Maybe it's sensible to view is as a property of the dhamma -- i.e. that stream-entry is a consequence of the dhamma's being well-expounded, Svākkhāto bhagavatā dhammo.

  • I think one of the troubles some people have is thinking that enlightenment is something else i.e., "There's me, here -- and enlightenment is somewhere else, unattainable" (and thus it's kind of a craving, instead of being a wholesome desire). So, "you're not unenlightened" might help get over that.

  • If you're going to have a teacher maybe they should teach you how to be good and to be better (and less so someone who would teach you that you're bad).

    Also a statement like "I'm enlightened (and you're not)" might be understood as a conceit -- and if that's helpful then good ...

    Conceit is one of those qualities we all have — and it's a slippery friend. There are times when it's useful, as in that passage where Ananda teaches a nun that we practice to overcome conceit and yet we have to use conceit in the practice. The example he gives is that when you hear of someone who has put an end to suffering, has made it all the way to the goal, you can reflect, "That person is a human being; I'm a human being. That person can do it; so can I." To that extent, you need conceit in the practice. If you believe that you can't do the practice, or if it seems way beyond you, you end up giving up, you set your sights low. And as we all know, you never hit higher than you aim. So to that extent, conceit is helpful.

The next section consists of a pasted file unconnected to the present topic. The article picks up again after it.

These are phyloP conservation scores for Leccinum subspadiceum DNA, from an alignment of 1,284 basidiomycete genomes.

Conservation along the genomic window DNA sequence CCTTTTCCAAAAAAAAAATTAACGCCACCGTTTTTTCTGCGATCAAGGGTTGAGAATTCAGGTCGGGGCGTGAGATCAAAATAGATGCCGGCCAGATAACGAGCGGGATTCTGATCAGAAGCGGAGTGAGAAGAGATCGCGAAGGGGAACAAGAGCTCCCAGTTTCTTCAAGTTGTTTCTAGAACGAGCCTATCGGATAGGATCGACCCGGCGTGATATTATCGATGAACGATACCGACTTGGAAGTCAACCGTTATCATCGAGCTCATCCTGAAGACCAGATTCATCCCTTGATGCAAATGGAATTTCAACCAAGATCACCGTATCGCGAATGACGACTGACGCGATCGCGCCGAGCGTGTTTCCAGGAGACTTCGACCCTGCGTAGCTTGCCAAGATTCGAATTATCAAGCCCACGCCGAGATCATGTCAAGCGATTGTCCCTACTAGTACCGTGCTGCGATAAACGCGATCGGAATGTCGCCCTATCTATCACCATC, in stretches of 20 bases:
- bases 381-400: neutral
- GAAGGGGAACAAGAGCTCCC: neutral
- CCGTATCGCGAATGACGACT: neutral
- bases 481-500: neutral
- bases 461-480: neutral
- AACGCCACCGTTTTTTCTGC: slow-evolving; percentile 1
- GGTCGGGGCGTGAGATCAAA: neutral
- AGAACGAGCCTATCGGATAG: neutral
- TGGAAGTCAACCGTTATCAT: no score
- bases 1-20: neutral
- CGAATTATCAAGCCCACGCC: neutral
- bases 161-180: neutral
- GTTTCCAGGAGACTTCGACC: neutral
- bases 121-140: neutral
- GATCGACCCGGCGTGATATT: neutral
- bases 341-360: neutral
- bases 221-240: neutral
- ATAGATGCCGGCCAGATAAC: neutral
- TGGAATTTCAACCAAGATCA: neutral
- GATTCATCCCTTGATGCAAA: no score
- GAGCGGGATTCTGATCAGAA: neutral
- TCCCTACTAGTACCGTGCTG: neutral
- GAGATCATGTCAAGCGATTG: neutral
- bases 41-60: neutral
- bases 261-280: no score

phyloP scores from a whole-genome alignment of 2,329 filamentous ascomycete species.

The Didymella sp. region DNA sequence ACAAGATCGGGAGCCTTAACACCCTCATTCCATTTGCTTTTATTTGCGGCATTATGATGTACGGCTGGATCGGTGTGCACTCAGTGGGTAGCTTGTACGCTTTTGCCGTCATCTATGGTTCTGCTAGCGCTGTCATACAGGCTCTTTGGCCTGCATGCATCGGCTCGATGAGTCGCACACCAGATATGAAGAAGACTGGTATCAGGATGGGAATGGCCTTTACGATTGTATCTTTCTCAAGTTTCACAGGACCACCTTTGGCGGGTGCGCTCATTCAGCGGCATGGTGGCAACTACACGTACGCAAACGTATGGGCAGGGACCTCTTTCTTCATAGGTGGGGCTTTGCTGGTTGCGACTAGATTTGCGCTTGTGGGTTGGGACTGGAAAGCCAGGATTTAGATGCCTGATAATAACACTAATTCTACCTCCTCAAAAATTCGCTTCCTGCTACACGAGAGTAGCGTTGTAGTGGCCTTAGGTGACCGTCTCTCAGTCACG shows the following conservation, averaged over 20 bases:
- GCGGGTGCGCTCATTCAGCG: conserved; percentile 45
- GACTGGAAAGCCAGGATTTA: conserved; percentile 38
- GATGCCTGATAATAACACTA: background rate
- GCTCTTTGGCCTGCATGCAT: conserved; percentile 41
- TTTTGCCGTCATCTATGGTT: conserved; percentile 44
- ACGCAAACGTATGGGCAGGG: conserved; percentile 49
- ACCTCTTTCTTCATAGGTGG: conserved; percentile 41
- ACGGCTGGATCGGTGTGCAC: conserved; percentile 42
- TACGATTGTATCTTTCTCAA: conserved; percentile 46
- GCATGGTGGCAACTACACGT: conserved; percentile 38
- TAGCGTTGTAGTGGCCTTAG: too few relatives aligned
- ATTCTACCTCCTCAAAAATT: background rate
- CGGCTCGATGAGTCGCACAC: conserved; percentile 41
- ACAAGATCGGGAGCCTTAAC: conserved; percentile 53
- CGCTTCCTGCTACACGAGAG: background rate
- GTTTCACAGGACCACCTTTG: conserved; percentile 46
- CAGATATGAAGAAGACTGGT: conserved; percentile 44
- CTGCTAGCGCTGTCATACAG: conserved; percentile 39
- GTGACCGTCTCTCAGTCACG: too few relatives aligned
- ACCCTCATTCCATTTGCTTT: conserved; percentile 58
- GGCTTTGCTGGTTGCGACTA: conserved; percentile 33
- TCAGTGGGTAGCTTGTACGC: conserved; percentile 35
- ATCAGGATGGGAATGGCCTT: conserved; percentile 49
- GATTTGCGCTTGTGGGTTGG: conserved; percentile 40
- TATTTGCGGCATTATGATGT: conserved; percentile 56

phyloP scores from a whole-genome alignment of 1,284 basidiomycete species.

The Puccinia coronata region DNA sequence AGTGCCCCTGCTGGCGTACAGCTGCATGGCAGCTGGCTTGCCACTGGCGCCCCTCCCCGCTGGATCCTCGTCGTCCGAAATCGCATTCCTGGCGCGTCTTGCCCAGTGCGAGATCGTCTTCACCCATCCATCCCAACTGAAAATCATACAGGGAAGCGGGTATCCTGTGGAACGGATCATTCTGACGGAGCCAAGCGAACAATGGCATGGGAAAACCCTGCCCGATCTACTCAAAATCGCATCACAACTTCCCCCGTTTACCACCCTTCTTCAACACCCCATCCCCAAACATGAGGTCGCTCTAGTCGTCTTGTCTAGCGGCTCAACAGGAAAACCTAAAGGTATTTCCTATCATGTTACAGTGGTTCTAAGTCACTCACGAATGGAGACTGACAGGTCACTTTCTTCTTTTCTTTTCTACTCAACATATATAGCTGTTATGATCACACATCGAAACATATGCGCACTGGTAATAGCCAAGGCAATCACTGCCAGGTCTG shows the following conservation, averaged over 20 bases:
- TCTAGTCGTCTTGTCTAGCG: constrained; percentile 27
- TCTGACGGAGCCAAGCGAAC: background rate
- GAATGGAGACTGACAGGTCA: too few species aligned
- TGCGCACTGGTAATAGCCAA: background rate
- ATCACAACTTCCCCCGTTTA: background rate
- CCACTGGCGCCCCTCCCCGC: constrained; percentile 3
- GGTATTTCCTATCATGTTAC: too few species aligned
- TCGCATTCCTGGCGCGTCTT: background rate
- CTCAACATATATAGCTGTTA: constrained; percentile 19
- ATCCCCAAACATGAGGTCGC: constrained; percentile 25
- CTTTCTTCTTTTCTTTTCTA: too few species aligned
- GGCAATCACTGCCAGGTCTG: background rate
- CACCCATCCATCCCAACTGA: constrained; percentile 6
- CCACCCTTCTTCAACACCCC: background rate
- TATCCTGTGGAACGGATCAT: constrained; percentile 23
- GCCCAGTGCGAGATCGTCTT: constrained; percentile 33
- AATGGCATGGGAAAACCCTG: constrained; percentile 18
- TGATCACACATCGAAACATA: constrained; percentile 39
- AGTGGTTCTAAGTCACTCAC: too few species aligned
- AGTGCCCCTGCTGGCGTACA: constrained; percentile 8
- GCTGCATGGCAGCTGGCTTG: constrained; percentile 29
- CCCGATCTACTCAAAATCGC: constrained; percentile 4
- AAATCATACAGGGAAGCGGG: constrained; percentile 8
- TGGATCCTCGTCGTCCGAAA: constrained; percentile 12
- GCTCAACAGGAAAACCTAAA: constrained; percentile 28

... otherwise maybe don't fuss about it.

Also I'm not sure its right to call stream-entry an "achievement".

Perhaps it's a process, or the beginning of a process, towards becoming more enlightened.

The suttas talk about enlightenment as an achievement ("there is no more left to be done"), but I believe that means a full or complete enlightenment -- which maybe isn't what you were talking about since you tagged the question .

  • 1
    Indeed a great answer. The only reason I would call stream-entry an achievement is because it's an assurance that one will never fall into the 4 lower realms. But, yeah, it's the start of a process that's entirely impersonal, directed at total cessation. "A property of the Dhamma", nice way to put it. Thanks. :) – user13579 Apr 21 at 9:11
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...then if he wants he may state about himself: 'Hell is ended; animal wombs are ended; the state of the hungry shades is ended; states of deprivation, destitution, the bad bourns are ended! I am a stream-winner, steadfast, never again destined for states of woe, headed for self-awakening!'

"I am a stream-winner!", and as for people like Nyom Alexander, at least you can help them with frog-pills. Be aware that a fully awakened person neither lives nor could live in a household, other than the Noble Beggars.

As for a monk, it's not good to do so (toward laypeople) and if doing such as a deliberated lie it is even a reason to fall out of the community.

It may be good to add that a stream-enterer would seldom be able to teach and lead much and as most are still just a householder, give less inspiration for those having real faith. But it's a great achievement and a great place for mudita with such or sometimes for much karuna, like in Nyom Alexanders situation, not even knowing the Dhamma yet and believing to be awakened. Thats really much place of huge pity and the reality that beings are heirs of their actions, not really to be helped.